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The ability to write highly engaging nonfiction, backed up by considerable research, is a rare one, but Amanda Vaill clearly has it.

Her first book, “Everybody Was So Young,” about Lost Generation style setters Gerald and Sara Murphy, published in 1995, was a finalist for the National Book Critics Circle Award and a New York Times bestseller. She has also written the 2007 “Somewhere: The Life of Jerome Robbins” and the script for a PBS documentary, “Something to Dance About,” based on it. The script was nominated for an Emmy and the film won an Emmy and a Peabody Award. In 2008, Vaill wrote a biography, with Janet Zapata, of her grandfather, a celebrated jeweler — “Seaman Schepps: A Century of New York Jewelry Design.”

Her latest book is “Hotel Florida: Truth, Love, and Death in the Spanish Civil War” (Farrar, Straus & Giroux), and concerns three couples involved in that conflict, which took place from September 1936 to February 1939. The war began when the rightist General Francisco Franco launched an armed rebellion against the democratically elected Socialist government.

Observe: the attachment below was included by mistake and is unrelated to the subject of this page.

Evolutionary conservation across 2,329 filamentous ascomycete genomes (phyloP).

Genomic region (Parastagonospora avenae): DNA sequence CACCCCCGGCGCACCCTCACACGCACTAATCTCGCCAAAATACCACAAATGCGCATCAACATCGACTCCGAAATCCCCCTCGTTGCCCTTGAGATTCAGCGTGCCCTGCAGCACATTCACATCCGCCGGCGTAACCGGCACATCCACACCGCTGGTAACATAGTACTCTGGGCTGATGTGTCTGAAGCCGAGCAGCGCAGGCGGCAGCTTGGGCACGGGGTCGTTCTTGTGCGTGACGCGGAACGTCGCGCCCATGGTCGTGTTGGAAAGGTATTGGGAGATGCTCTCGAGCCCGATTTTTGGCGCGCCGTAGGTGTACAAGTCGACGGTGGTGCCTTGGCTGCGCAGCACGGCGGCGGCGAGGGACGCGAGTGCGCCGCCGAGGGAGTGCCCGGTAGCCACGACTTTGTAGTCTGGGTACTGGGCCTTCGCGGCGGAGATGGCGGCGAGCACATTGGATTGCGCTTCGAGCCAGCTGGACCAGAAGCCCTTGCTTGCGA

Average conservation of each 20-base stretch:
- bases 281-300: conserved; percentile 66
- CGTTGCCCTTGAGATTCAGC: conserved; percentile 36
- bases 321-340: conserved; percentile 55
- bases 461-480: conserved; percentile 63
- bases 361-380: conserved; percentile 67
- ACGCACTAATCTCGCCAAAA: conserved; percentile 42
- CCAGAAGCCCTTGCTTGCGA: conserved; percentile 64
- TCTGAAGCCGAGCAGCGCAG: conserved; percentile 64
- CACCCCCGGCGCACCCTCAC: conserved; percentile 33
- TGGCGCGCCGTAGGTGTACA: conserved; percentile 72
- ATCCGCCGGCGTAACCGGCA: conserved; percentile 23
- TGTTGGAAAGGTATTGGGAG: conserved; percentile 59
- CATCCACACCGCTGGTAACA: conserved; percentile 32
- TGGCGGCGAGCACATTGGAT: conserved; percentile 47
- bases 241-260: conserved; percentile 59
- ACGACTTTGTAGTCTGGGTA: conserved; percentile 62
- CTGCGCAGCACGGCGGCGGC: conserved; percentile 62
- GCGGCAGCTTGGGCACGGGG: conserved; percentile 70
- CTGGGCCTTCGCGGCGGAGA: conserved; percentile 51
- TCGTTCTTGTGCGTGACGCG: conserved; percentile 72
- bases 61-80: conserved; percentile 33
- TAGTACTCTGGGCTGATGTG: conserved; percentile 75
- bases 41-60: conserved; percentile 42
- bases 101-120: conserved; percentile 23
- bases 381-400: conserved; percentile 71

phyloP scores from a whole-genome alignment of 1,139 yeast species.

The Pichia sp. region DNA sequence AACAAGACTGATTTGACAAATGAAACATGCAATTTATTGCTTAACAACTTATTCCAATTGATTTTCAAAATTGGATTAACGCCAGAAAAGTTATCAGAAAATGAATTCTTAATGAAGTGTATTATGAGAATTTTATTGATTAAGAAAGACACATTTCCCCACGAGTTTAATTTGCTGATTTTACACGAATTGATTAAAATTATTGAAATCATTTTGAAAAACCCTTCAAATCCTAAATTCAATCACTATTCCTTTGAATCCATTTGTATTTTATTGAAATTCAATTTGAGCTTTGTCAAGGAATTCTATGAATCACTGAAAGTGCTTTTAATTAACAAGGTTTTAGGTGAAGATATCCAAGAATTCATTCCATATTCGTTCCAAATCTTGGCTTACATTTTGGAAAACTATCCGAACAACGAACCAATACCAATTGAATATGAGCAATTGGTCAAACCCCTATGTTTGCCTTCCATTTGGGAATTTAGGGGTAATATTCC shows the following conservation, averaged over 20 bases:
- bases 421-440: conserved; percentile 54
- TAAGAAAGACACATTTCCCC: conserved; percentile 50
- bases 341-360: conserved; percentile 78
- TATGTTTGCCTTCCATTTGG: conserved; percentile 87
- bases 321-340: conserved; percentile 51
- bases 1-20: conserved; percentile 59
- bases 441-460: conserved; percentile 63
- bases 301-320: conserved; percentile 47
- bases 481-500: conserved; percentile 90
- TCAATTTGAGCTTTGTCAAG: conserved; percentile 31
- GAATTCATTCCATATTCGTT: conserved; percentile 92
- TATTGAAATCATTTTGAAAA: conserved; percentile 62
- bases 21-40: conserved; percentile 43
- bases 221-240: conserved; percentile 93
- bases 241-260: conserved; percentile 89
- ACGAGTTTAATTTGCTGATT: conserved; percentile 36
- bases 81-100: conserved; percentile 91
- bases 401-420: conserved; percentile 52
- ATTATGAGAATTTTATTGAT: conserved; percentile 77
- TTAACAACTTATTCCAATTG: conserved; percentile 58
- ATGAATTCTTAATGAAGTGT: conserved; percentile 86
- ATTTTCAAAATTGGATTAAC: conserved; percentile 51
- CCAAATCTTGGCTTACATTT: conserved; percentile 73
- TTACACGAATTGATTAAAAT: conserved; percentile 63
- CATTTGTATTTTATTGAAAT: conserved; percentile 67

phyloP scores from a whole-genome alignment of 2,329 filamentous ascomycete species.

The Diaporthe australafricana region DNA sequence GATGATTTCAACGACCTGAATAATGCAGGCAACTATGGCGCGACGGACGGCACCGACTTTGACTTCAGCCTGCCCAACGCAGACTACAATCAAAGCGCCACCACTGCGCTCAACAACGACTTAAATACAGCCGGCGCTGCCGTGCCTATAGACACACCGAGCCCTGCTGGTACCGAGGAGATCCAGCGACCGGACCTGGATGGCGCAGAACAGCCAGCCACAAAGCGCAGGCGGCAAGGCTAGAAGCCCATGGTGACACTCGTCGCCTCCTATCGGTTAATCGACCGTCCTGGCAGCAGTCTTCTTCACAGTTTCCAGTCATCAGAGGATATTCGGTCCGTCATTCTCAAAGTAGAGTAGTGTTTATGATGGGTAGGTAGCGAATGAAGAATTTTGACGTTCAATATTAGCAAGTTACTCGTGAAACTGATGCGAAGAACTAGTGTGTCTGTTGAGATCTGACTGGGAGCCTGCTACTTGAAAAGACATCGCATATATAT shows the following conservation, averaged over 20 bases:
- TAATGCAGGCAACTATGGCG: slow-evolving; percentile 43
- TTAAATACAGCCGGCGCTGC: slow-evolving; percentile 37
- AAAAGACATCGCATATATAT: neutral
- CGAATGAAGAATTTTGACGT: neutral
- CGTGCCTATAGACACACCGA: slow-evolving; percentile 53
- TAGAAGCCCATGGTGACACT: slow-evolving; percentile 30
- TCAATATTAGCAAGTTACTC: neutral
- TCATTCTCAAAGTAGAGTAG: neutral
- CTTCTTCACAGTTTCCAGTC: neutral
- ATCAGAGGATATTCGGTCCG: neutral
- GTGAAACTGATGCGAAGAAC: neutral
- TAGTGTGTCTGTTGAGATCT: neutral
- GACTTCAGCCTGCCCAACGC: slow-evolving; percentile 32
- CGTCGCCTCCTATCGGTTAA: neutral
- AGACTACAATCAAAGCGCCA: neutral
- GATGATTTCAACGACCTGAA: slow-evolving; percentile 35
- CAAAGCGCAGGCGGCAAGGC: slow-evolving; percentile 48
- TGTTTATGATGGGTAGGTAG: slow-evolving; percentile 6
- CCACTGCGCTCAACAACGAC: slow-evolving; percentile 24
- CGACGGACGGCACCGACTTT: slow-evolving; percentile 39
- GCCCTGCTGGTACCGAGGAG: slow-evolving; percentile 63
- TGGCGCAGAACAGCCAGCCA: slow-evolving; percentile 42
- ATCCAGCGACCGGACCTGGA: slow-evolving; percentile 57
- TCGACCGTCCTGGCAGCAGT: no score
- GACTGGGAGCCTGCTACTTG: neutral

The pairs in the book are Ernest Hemingway and the writer who would become his third wife, Martha Gellhorn; the war photographers Robert Capa and Gerda Taro, and a less-well-known duo, Arturo Barea, head of the government’s foreign press office in Madrid, and his deputy, Ilsa Kulcsar, whom he later married. The hotel of the title is a Madrid one where many foreign journalists covering the Spanish Civil War stayed. Hemingway said of it, “You could learn as much at the Hotel Florida in those years as you could learn anywhere in the world.” The idea for the book, Vaill says, was sparked by the discovery of the Mexican Suitcase — three boxes filled with film from the Spanish Civil War by Capa, Taro, David Seymour, known as Chim, and some photos taken in Paris by Fred Stein — which appear to have been smuggled out of Paris by General Francisco Aguilar González, the Mexican ambassador to the Vichy government in 1940 and 1941. They remained in Mexico City among his belongings, unknown, for many decades. The photos finally went to the Capa archives at the International Center for Photography in New York in 2007.